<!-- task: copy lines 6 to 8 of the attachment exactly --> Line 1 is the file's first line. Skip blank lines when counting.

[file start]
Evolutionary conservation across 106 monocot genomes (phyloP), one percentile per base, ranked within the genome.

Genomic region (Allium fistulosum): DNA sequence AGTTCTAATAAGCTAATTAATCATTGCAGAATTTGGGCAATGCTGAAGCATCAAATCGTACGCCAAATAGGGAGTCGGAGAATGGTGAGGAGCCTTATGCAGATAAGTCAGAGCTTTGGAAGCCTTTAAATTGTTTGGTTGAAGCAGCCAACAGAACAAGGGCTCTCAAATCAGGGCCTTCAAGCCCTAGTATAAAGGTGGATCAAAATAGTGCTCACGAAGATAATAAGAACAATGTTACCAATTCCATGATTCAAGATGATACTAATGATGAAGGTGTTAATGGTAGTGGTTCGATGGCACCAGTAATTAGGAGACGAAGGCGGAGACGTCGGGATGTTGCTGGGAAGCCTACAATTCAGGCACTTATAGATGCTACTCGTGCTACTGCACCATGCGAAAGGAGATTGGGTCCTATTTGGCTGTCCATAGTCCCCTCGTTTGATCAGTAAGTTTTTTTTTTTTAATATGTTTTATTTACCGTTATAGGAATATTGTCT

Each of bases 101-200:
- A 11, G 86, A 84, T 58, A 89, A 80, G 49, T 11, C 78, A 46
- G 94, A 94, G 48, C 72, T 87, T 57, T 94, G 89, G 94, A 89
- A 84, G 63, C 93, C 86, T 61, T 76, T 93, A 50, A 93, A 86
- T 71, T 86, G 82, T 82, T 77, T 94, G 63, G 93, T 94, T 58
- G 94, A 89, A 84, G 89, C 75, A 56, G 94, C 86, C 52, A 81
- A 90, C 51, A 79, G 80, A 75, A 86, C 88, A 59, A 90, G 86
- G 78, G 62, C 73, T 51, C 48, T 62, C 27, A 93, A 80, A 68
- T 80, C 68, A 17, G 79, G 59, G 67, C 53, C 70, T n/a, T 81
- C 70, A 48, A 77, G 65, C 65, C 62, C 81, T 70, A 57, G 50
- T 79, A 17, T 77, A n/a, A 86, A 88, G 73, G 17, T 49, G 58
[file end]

- A 84, G 63, C 93, C 86, T 61, T 76, T 93, A 50, A 93, A 86
- T 71, T 86, G 82, T 82, T 77, T 94, G 63, G 93, T 94, T 58
- G 94, A 89, A 84, G 89, C 75, A 56, G 94, C 86, C 52, A 81